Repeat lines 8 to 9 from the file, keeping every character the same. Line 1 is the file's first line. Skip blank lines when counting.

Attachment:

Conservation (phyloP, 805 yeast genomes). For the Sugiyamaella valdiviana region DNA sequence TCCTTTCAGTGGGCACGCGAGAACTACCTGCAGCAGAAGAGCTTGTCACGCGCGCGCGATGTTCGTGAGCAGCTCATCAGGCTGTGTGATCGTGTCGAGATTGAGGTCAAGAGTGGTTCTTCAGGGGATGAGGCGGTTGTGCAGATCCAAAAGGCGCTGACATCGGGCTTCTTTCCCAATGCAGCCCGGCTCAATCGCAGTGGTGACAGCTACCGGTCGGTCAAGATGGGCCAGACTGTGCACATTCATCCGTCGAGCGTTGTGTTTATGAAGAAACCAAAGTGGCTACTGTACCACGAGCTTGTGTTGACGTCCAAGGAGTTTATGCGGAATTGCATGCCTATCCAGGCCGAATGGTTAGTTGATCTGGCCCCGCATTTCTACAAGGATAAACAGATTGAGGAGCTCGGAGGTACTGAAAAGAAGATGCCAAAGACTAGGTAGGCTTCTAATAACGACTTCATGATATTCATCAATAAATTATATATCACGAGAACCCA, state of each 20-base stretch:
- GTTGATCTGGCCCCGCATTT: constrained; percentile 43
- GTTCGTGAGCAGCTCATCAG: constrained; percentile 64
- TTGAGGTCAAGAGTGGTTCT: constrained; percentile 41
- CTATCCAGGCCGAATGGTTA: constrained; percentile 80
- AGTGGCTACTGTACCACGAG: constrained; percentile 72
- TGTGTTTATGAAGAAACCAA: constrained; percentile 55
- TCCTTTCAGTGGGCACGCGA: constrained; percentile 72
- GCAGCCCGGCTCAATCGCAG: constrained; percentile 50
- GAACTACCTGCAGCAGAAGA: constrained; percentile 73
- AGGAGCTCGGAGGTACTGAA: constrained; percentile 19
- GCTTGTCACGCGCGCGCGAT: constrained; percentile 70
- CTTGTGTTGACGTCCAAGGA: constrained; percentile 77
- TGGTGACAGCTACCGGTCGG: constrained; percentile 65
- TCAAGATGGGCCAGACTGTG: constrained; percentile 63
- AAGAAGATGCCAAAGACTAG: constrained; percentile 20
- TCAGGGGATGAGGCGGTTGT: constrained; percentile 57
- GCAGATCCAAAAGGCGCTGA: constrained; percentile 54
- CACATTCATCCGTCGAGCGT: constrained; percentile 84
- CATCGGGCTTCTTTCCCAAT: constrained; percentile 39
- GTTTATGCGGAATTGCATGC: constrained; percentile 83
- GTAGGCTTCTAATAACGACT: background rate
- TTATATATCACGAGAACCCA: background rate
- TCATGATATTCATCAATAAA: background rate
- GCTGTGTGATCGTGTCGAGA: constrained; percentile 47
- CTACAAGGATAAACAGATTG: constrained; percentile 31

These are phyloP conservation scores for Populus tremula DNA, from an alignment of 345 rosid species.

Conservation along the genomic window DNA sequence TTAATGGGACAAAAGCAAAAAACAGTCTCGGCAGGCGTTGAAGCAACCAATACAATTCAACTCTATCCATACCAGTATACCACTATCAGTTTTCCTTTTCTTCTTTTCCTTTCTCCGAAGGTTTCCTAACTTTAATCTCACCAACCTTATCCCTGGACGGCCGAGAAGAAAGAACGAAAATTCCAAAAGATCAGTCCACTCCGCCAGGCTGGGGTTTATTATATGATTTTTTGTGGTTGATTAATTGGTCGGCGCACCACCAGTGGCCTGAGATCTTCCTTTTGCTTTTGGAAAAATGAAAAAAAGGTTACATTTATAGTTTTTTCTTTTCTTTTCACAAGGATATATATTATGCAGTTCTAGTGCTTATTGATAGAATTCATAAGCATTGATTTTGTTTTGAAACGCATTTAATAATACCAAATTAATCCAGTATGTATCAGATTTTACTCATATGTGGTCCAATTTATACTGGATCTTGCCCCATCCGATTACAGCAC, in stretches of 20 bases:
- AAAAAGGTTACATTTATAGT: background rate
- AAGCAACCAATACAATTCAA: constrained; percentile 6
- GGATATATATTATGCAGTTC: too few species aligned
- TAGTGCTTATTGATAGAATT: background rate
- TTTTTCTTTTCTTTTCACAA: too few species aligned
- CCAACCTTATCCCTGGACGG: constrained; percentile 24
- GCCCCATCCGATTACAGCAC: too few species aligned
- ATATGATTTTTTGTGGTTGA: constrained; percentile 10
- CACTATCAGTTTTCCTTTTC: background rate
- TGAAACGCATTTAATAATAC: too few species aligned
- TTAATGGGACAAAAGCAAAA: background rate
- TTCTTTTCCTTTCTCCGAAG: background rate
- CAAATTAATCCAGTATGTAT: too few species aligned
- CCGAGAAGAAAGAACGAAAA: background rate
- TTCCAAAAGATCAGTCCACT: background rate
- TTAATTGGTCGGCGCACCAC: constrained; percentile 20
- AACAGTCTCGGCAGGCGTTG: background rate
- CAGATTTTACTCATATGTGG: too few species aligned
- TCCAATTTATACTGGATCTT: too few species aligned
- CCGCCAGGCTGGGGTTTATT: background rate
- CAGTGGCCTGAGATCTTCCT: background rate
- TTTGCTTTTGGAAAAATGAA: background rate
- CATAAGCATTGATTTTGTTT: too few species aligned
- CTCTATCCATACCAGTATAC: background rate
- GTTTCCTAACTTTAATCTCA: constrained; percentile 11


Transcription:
- TCCTTTCAGTGGGCACGCGA: constrained; percentile 72
- GCAGCCCGGCTCAATCGCAG: constrained; percentile 50